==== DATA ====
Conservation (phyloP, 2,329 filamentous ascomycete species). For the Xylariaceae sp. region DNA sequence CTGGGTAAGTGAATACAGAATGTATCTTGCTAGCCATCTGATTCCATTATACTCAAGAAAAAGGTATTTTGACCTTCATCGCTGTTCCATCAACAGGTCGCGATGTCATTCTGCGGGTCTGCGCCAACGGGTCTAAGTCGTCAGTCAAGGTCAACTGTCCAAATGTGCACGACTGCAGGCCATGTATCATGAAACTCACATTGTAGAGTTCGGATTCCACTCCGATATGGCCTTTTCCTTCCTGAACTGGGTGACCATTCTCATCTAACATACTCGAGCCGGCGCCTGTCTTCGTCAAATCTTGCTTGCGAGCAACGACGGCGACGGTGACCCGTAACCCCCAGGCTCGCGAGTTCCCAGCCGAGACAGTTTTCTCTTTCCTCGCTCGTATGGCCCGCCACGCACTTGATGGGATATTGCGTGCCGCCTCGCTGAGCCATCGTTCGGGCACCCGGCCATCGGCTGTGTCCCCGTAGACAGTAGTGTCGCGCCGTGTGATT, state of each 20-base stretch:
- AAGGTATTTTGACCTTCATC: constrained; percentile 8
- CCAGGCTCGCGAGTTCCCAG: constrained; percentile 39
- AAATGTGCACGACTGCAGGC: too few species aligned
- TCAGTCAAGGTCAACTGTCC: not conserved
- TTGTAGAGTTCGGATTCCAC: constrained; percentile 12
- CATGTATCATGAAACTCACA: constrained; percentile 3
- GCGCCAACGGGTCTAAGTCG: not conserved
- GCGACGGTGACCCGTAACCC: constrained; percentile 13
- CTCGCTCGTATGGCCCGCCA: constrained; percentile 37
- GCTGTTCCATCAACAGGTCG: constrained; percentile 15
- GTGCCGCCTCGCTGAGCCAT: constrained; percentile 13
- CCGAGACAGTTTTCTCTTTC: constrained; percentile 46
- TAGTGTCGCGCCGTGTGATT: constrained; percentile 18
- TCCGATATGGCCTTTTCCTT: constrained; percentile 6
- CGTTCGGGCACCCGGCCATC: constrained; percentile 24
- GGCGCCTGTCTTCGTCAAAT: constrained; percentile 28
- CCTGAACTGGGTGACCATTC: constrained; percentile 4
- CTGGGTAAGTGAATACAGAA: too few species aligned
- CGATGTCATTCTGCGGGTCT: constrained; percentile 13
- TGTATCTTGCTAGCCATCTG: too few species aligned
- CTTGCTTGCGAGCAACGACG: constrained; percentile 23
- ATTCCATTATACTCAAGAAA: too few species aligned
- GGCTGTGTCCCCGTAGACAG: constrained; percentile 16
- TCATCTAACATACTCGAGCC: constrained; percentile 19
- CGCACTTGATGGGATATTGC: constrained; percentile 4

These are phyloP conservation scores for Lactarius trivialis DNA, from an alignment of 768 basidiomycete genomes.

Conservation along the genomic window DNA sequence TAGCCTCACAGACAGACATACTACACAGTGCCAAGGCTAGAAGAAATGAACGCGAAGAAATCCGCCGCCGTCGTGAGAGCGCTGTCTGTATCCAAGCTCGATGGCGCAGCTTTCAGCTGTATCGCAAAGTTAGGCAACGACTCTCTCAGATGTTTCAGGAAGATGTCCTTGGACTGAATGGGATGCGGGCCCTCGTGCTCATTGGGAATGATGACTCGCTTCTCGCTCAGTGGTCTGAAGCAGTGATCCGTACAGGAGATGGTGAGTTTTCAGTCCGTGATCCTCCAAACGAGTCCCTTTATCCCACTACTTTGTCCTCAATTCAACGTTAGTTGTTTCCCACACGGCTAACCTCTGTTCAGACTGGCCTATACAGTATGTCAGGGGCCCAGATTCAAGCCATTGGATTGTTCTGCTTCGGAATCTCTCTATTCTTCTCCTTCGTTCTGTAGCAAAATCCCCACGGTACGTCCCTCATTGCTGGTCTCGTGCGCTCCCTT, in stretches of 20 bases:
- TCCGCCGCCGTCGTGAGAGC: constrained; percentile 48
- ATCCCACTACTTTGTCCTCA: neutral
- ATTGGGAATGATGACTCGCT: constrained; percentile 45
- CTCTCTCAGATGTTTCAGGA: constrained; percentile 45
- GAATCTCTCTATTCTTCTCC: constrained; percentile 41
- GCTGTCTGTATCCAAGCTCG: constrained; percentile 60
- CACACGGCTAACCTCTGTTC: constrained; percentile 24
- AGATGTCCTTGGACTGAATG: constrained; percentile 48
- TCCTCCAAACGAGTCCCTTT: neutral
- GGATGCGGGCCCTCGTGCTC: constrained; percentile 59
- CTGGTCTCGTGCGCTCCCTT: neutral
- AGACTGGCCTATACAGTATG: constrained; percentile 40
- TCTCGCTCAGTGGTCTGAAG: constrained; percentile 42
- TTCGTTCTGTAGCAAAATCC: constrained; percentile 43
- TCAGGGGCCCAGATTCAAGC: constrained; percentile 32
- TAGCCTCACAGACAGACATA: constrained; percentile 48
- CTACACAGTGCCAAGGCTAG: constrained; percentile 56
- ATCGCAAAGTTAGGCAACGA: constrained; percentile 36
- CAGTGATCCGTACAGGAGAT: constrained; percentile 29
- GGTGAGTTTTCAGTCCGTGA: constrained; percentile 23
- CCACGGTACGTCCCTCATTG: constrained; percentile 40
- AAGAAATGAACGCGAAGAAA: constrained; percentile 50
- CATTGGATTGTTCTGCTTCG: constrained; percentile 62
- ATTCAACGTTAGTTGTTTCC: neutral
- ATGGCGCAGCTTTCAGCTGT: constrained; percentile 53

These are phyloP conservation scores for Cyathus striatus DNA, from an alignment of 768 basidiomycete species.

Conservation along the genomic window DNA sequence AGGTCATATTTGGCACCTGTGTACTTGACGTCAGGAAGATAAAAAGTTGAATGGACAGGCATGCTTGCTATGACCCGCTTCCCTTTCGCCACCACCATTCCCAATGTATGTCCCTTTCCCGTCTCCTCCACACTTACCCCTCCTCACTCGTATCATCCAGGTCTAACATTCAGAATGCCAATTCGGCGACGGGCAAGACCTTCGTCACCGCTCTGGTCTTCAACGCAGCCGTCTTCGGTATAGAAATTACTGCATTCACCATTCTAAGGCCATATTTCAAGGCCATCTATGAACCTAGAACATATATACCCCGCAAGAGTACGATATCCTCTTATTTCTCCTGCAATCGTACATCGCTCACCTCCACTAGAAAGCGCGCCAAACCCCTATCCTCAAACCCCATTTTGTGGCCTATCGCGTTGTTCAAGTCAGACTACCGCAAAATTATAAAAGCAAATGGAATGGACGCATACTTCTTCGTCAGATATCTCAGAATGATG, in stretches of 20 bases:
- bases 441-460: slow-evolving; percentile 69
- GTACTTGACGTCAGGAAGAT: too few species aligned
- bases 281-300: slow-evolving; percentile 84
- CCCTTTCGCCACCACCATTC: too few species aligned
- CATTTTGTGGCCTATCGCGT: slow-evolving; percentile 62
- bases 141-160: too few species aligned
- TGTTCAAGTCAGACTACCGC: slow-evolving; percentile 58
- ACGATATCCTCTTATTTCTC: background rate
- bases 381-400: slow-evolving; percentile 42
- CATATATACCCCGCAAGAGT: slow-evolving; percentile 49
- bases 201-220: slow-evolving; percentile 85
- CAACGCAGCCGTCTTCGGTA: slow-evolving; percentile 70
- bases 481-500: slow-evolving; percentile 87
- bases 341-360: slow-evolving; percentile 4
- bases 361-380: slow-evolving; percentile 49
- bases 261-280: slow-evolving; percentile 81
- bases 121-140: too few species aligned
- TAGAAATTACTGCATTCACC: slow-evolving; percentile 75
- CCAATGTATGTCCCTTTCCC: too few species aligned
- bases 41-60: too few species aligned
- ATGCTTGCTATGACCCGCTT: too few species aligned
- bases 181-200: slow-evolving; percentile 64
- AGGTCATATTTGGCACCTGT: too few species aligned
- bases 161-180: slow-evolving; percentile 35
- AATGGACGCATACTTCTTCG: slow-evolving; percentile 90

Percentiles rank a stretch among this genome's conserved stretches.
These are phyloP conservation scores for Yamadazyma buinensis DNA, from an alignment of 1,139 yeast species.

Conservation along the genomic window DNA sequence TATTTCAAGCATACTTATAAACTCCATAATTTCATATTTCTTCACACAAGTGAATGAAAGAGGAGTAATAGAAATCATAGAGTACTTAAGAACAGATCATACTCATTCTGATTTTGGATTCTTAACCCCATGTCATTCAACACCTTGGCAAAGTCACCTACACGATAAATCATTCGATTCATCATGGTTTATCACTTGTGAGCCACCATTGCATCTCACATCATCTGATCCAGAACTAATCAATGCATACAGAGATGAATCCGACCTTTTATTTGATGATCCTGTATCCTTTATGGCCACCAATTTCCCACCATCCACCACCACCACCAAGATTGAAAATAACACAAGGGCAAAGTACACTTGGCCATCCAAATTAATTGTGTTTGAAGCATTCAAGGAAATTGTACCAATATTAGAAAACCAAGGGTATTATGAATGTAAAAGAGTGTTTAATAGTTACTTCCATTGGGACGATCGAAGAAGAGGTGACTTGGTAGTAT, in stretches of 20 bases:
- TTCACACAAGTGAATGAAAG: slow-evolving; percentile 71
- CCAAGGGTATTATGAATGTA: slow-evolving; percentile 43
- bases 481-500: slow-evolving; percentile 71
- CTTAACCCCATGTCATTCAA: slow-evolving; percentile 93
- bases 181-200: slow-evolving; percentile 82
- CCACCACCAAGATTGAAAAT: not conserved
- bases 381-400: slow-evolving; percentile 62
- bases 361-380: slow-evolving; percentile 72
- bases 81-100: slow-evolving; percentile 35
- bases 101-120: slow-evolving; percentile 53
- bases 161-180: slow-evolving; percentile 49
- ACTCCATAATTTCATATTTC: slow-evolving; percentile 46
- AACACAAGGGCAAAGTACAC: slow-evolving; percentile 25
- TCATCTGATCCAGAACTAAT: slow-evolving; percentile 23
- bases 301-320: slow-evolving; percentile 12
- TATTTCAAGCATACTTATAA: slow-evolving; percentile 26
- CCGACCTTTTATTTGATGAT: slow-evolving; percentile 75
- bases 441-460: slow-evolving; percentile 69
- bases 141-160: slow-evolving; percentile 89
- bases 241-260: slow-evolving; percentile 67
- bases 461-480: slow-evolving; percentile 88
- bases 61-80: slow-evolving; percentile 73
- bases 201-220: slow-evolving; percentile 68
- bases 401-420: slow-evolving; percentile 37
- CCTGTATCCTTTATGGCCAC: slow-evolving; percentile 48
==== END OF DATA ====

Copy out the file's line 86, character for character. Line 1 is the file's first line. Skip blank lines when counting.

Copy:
- bases 481-500: slow-evolving; percentile 71